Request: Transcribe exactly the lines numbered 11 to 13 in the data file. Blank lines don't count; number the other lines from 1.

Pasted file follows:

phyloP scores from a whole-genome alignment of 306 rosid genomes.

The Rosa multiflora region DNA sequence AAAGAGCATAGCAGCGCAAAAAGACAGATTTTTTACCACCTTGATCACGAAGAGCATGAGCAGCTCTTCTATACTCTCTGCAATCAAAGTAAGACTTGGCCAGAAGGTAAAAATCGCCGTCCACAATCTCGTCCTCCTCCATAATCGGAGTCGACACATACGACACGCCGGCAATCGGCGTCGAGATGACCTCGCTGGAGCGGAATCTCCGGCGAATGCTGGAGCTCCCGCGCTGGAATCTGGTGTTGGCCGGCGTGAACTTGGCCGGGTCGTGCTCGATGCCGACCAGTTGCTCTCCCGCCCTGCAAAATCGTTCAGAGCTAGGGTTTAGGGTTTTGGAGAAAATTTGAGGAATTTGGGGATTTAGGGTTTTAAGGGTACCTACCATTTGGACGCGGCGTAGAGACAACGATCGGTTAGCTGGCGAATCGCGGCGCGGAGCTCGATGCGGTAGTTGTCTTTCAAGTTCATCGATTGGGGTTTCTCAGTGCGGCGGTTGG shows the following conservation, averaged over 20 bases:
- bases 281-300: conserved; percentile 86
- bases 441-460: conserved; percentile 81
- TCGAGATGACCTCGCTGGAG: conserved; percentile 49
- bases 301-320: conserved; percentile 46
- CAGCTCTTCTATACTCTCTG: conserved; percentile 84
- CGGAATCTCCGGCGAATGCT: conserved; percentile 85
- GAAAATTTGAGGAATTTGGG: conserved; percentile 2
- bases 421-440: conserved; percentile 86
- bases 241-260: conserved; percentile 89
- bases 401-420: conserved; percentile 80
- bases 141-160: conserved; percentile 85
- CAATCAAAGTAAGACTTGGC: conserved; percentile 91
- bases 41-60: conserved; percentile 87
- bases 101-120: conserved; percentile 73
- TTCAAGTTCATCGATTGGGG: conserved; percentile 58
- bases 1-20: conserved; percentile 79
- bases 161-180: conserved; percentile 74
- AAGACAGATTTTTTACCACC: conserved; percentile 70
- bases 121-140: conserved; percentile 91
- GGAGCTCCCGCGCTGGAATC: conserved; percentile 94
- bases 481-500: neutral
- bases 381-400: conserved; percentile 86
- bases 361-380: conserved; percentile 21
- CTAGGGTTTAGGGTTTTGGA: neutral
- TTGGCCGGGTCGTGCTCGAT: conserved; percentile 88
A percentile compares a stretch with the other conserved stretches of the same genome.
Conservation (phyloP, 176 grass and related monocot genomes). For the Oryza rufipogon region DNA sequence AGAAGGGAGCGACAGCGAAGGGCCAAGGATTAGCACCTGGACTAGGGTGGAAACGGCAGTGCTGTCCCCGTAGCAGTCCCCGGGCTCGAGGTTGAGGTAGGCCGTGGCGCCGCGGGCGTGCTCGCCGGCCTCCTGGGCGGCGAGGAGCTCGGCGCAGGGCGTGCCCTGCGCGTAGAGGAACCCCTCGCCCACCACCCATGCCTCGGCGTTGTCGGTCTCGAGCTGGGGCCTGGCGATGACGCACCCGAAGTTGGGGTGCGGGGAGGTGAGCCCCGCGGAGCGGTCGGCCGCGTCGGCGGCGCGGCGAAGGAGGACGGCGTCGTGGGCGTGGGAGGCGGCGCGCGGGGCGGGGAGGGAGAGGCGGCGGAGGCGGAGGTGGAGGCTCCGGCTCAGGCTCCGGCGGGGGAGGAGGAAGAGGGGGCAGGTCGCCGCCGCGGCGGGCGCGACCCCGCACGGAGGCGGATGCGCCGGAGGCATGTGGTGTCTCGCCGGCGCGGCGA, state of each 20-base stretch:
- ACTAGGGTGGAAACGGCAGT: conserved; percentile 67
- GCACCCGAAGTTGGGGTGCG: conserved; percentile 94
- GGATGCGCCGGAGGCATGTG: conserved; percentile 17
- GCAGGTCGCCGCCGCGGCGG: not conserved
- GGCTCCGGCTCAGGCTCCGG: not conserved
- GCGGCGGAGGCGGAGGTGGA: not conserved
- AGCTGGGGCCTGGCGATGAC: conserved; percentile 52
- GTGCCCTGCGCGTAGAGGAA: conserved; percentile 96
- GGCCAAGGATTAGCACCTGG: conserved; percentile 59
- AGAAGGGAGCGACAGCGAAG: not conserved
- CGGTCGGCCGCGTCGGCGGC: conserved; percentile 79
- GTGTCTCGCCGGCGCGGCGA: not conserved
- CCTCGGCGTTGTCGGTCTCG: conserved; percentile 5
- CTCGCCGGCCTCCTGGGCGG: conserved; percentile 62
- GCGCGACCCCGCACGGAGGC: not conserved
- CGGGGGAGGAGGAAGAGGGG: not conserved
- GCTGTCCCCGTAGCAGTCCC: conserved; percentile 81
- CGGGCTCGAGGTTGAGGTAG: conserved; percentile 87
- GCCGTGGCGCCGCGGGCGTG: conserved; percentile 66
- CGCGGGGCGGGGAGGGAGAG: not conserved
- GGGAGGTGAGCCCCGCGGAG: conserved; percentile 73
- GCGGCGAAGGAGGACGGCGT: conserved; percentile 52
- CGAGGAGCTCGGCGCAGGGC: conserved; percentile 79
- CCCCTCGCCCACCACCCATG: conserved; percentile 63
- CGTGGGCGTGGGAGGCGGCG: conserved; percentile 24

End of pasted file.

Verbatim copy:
- bases 241-260: conserved; percentile 89
- bases 401-420: conserved; percentile 80
- bases 141-160: conserved; percentile 85